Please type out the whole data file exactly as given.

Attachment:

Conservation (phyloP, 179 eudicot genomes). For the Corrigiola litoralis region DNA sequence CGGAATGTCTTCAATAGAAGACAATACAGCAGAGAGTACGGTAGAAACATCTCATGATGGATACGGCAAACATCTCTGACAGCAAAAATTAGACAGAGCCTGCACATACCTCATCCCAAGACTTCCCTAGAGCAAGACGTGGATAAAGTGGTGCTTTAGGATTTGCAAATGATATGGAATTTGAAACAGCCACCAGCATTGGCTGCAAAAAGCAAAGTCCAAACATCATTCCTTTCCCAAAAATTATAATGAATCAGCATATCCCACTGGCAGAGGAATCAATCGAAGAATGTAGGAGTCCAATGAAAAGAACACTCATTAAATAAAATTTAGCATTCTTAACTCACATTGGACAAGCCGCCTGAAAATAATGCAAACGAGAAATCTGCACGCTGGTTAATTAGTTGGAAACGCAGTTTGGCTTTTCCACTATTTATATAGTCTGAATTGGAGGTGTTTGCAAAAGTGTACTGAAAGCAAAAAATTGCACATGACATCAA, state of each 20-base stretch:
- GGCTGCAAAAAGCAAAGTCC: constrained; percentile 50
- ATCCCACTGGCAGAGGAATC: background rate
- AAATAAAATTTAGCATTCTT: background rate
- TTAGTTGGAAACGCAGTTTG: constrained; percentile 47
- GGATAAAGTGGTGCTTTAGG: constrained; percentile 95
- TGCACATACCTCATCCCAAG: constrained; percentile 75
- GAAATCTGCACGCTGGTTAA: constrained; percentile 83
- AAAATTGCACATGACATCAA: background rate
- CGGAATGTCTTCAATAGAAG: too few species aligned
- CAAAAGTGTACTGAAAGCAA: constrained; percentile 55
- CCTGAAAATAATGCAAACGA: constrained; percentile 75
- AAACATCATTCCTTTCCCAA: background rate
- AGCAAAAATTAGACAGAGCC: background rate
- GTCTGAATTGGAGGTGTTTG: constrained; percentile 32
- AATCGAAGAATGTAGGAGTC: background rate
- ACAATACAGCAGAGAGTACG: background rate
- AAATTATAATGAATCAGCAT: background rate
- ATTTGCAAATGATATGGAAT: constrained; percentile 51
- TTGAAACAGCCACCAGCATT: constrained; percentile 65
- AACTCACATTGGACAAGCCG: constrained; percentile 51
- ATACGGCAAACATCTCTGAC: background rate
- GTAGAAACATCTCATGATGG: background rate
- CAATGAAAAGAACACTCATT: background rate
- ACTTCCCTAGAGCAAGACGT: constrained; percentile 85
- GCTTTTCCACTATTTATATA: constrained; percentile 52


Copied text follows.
Conservation (phyloP, 179 eudicot genomes). For the Corrigiola litoralis region DNA sequence CGGAATGTCTTCAATAGAAGACAATACAGCAGAGAGTACGGTAGAAACATCTCATGATGGATACGGCAAACATCTCTGACAGCAAAAATTAGACAGAGCCTGCACATACCTCATCCCAAGACTTCCCTAGAGCAAGACGTGGATAAAGTGGTGCTTTAGGATTTGCAAATGATATGGAATTTGAAACAGCCACCAGCATTGGCTGCAAAAAGCAAAGTCCAAACATCATTCCTTTCCCAAAAATTATAATGAATCAGCATATCCCACTGGCAGAGGAATCAATCGAAGAATGTAGGAGTCCAATGAAAAGAACACTCATTAAATAAAATTTAGCATTCTTAACTCACATTGGACAAGCCGCCTGAAAATAATGCAAACGAGAAATCTGCACGCTGGTTAATTAGTTGGAAACGCAGTTTGGCTTTTCCACTATTTATATAGTCTGAATTGGAGGTGTTTGCAAAAGTGTACTGAAAGCAAAAAATTGCACATGACATCAA, state of each 20-base stretch:
- GGCTGCAAAAAGCAAAGTCC: constrained; percentile 50
- ATCCCACTGGCAGAGGAATC: background rate
- AAATAAAATTTAGCATTCTT: background rate
- TTAGTTGGAAACGCAGTTTG: constrained; percentile 47
- GGATAAAGTGGTGCTTTAGG: constrained; percentile 95
- TGCACATACCTCATCCCAAG: constrained; percentile 75
- GAAATCTGCACGCTGGTTAA: constrained; percentile 83
- AAAATTGCACATGACATCAA: background rate
- CGGAATGTCTTCAATAGAAG: too few species aligned
- CAAAAGTGTACTGAAAGCAA: constrained; percentile 55
- CCTGAAAATAATGCAAACGA: constrained; percentile 75
- AAACATCATTCCTTTCCCAA: background rate
- AGCAAAAATTAGACAGAGCC: background rate
- GTCTGAATTGGAGGTGTTTG: constrained; percentile 32
- AATCGAAGAATGTAGGAGTC: background rate
- ACAATACAGCAGAGAGTACG: background rate
- AAATTATAATGAATCAGCAT: background rate
- ATTTGCAAATGATATGGAAT: constrained; percentile 51
- TTGAAACAGCCACCAGCATT: constrained; percentile 65
- AACTCACATTGGACAAGCCG: constrained; percentile 51
- ATACGGCAAACATCTCTGAC: background rate
- GTAGAAACATCTCATGATGG: background rate
- CAATGAAAAGAACACTCATT: background rate
- ACTTCCCTAGAGCAAGACGT: constrained; percentile 85
- GCTTTTCCACTATTTATATA: constrained; percentile 52